Like many other areas throughout the U.S., San Francisco’s Tenderloin district has been hit hard by hepatitis. It is a community where poverty, drug use, and social justice intersect. The neighborhood is also home to the Glide Foundation, a non-profit organization that serves the area’s poor and disenfranchised. The rooftop of the Glide Foundation’s Ellis Street building served as the location of the cover photo shoot for the 2018 POSITIVELY AWARE Hepatitis B & C Drug Guide. Paul Harkin, Glide’s Harm Reduction Program Manager, shot the cover, photographing foundation staff who themselves are a reflection of the community they serve.

Janet Ector, 60, spent most of her life not knowing that she had hepatitis C (HCV). The initial symptoms were so debilitating, Ector was unable to function. But when they eventually passed, she assumed she’d had mononucleosis and put it out of her mind. It wasn’t until 1998 when Ector was diagnosed with breast cancer did she learn that a series of blood panels revealed she also had chronic HCV.

After a difficult and unsuccessful course of treatment involving interferon and ribaviran in 2007, it wasn’t until 2016 that Ector’s medical providers recommended her to take Harvoni. On Harvoni, Ector cleared HCV within three months.

Her years-long journey to successful HCV treatment included stigma she encountered, often from her own doctors. “I was always candid about the fact that I had contracted the virus as a result of injection drug use and sharing equipment,” she says.

Today, Ector is an assistant manager of the Glide Foundation’s harm reduction programs. “I grew up in a family of radical activists who were passionate about social justice, and they passed that legacy on to me from a very early age,” she says. “That is why I do the work I do, in the name of the loved ones I have lost to the ravages of poverty, oppression, and stigma and in the hope that we can establish meaningful change for generations to come.”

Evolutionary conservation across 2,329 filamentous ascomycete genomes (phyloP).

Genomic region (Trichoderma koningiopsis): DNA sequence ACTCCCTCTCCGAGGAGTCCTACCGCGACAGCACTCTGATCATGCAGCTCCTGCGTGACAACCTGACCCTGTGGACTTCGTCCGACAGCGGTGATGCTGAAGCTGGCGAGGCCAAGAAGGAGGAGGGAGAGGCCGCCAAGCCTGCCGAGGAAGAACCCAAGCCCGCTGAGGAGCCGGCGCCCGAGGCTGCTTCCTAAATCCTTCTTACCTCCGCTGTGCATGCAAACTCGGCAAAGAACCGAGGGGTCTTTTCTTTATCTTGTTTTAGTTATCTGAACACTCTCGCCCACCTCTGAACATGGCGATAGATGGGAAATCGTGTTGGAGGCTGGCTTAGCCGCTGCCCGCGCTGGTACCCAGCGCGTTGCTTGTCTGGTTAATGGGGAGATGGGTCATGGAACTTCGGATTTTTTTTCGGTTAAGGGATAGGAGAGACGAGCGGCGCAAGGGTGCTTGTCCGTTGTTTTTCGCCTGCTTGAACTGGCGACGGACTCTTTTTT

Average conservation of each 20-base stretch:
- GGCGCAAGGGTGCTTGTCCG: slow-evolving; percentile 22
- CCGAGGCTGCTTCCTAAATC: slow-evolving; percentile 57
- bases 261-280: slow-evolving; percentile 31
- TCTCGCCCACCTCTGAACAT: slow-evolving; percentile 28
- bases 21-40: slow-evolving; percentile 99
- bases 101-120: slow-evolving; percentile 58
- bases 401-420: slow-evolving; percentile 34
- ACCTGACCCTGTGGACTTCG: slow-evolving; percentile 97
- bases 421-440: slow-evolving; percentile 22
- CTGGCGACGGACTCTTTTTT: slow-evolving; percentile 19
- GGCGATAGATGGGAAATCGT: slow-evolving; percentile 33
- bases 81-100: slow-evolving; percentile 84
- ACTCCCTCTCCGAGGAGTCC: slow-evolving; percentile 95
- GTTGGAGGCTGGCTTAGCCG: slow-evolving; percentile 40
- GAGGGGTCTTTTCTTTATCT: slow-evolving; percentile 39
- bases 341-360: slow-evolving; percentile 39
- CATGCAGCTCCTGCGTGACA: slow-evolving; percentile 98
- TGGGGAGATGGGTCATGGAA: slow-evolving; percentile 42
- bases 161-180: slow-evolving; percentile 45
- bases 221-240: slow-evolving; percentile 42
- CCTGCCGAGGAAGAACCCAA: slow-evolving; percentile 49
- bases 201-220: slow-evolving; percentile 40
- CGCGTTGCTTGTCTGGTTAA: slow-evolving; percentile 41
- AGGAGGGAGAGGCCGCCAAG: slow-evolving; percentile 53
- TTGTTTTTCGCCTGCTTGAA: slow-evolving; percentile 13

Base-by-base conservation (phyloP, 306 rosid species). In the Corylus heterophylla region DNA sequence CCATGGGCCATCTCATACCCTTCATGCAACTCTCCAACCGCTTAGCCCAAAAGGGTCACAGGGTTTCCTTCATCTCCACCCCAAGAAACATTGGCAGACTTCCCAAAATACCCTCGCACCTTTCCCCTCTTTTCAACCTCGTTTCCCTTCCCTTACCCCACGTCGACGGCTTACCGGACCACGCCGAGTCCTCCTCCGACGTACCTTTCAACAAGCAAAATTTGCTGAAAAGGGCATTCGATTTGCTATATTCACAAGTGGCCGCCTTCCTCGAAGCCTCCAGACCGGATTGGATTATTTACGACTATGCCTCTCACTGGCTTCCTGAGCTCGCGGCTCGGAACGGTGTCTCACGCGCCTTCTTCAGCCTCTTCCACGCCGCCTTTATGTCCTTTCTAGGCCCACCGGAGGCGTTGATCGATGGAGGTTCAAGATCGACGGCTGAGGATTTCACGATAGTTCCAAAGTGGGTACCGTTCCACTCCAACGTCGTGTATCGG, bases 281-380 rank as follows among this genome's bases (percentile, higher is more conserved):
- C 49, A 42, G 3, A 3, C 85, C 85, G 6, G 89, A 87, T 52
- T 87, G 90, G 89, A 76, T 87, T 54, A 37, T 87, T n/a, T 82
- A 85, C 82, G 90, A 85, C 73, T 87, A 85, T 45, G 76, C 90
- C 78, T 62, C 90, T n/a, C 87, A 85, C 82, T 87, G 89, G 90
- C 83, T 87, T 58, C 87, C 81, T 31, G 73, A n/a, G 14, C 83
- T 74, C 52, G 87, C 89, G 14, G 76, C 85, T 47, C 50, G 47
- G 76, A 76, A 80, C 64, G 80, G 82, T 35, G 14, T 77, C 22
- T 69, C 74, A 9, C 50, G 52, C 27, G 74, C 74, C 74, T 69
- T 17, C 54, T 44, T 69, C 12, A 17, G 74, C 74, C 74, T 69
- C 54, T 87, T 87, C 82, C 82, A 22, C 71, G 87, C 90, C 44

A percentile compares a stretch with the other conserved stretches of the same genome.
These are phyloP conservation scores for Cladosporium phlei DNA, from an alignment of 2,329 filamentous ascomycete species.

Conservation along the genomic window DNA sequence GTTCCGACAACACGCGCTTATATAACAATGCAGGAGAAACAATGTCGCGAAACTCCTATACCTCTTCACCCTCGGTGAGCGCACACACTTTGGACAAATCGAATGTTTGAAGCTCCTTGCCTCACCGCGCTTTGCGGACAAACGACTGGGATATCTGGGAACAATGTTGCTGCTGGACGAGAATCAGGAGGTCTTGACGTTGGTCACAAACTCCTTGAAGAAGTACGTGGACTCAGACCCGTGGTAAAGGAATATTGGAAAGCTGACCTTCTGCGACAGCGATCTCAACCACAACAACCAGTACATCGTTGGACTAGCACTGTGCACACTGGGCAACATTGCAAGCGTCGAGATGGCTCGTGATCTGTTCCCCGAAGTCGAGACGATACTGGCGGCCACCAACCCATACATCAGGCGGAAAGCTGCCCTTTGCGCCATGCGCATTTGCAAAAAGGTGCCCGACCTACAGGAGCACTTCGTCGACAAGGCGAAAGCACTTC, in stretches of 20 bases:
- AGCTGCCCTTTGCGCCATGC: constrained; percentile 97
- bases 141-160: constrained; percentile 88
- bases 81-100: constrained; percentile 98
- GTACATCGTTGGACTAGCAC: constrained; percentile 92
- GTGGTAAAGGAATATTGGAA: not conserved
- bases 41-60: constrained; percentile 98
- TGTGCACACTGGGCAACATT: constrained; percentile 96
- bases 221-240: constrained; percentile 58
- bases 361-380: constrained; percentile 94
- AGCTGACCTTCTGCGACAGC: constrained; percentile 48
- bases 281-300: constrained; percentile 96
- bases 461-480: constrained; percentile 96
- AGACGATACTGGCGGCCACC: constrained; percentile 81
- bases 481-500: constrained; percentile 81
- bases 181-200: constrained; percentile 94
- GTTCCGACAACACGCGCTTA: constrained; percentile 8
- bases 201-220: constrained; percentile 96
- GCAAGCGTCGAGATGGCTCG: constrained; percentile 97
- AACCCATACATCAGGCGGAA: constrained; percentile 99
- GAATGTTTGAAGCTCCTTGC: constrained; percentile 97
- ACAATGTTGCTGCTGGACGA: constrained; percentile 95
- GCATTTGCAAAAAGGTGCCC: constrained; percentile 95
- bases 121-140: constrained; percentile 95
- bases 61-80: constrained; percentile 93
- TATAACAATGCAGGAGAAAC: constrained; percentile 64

Khaiya Croom, 25, has also lost loved ones to hepatitis. “Growing up, there were a couple of deaths in my family,” she says. “I was told that they both died from liver failure; I never questioned that. Later, I learned about their history of injection drug use and that they had been treated for hepatitis with interferon.” Croom is now an HCV health systems navigator at Glide. “I am hyped about getting individuals linked to a better, advanced treatment. Sometimes  I wish I could travel back in time to possibly save their lives, but I am motivated to spread the word about getting individuals cured of hepatitis C.”

Although he doesn’t have hepatitis, José Mañuel Velázquez, 46, has been living with HIV for 14 years. “I felt frustrated and insecure when I found out about my own status,” says Velázquez, who does HIV and HCV testing at Glide. “Similarly, many people living with HIV/hepatitis C deal with stigma and guilt related to their status. This can cause feelings of isolation and can become a barrier to treatment.”

Matthew Claveria, 32, believes allies can play an important role in the fight against hepatitis.
“As an HIV/HCV testing counselor, I have learned from my clients the challenges they face in accessing culturally-aware medical treatment,” he says. “If you are living with hepatitis, you don’t need to feel isolated. There are treatments that can help cure you. Find an advocacy group in your community that can help link you to the right care today; you don’t have to fight this alone.”